Responding to a report from the House of Commons Science and Technology Committee, suggesting that while 90% of jobs require digital skills, 12.6 million UK adults do not have them, Seamus Nevin, Head of Employment and Skills Policy at the Institute of Directors, said:
“The figures from the Commons Science and Technology Committee’s report are alarming. The digital skills gap is already costing our economy £63bn a year and as the economy and workplace evolve, digital skills are becoming even more important.
“This report shows the need for businesses to invest more in training British workers. We also must make sure tomorrow's workforce is leaving school or university with the digital skills that employers require. Just as importantly, we must enable people already in employment to retrain or up-skill in order to meet the demands of the changing workplace.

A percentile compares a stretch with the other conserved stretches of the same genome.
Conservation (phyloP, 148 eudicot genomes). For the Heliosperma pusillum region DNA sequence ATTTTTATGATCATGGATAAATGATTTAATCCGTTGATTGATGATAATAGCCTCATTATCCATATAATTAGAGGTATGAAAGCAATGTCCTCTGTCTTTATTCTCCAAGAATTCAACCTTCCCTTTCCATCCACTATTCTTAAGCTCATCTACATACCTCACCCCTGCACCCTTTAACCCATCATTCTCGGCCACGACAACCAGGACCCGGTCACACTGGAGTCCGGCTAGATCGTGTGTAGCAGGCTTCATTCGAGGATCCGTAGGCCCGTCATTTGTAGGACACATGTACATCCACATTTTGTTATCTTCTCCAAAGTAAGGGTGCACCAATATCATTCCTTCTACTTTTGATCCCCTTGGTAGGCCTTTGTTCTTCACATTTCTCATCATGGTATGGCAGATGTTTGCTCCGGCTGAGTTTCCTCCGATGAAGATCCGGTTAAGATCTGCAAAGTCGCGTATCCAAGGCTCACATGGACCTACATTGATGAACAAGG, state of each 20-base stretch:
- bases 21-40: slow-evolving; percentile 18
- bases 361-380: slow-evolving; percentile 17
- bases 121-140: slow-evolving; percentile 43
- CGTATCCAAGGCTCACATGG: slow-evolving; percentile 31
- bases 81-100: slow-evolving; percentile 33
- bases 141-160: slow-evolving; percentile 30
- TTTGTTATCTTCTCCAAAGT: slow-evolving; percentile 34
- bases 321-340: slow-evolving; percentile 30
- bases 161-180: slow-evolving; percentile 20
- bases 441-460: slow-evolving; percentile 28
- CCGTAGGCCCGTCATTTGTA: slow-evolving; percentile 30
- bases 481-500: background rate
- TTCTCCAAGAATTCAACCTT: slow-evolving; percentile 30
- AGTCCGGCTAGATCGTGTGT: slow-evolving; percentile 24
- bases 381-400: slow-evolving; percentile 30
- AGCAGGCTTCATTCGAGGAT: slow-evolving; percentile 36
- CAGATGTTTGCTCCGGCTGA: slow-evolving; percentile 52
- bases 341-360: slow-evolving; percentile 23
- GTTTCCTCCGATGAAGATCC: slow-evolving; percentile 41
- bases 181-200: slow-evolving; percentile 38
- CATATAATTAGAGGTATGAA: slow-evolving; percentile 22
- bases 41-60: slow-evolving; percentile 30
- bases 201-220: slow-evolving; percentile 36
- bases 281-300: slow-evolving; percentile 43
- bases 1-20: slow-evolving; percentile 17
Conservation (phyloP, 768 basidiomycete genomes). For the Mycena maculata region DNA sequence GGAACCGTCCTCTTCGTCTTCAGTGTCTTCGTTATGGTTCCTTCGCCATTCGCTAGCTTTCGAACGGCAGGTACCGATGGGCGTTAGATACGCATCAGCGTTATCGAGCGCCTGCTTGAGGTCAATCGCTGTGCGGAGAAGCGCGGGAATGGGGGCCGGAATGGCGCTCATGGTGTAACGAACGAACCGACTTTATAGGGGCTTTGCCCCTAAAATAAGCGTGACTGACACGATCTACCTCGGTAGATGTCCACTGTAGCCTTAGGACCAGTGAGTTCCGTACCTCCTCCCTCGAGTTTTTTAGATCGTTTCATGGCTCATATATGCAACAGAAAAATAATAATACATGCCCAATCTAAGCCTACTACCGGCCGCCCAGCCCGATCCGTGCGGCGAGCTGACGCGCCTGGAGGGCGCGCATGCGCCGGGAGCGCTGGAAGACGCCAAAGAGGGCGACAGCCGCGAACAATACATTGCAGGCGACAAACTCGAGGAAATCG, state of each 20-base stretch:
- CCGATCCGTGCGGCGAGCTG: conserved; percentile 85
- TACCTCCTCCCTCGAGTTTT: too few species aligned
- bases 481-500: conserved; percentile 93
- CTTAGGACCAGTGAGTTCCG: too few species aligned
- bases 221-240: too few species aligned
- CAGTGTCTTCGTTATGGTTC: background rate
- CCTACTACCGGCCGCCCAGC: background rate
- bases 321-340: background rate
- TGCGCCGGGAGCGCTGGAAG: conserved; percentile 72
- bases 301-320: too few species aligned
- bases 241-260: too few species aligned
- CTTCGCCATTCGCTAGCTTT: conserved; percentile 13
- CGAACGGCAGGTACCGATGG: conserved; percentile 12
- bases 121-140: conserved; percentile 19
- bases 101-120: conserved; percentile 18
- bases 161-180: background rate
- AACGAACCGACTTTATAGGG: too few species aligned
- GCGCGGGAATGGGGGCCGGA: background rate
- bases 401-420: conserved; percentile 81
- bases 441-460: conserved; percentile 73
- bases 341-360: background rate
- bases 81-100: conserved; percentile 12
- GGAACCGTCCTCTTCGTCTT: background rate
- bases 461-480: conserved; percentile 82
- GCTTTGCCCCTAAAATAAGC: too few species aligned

“The IoD has called for the government to increase the use of technology in education — such as use of MOOCs (Massive Open Online Courses) — to provide training at much lower costs and improve access to learning for all. We have also suggested the creation of tax incentives to encourage and enable people at all stages of their career to return to education and learn new skills”.
“The Committee says the UK needs another three quarters of a million workers with digital skills by next year. In order to meet the immediate shortfall, businesses must be able to access workers with the right skills from abroad.”
In April, the IoD released a major report arguing significant changes to education and life-long learning were needed to enable the UK to adapt to rapid advances in technology and automation. The IoD’s Chairman, Lady Barbara Judge, in a piece for the Sunday Telegraphyesterday said that society needs to make “a concerted effort to upskill and reskill its population, and not leave a whole generation ill-equipped to meet the new reality”.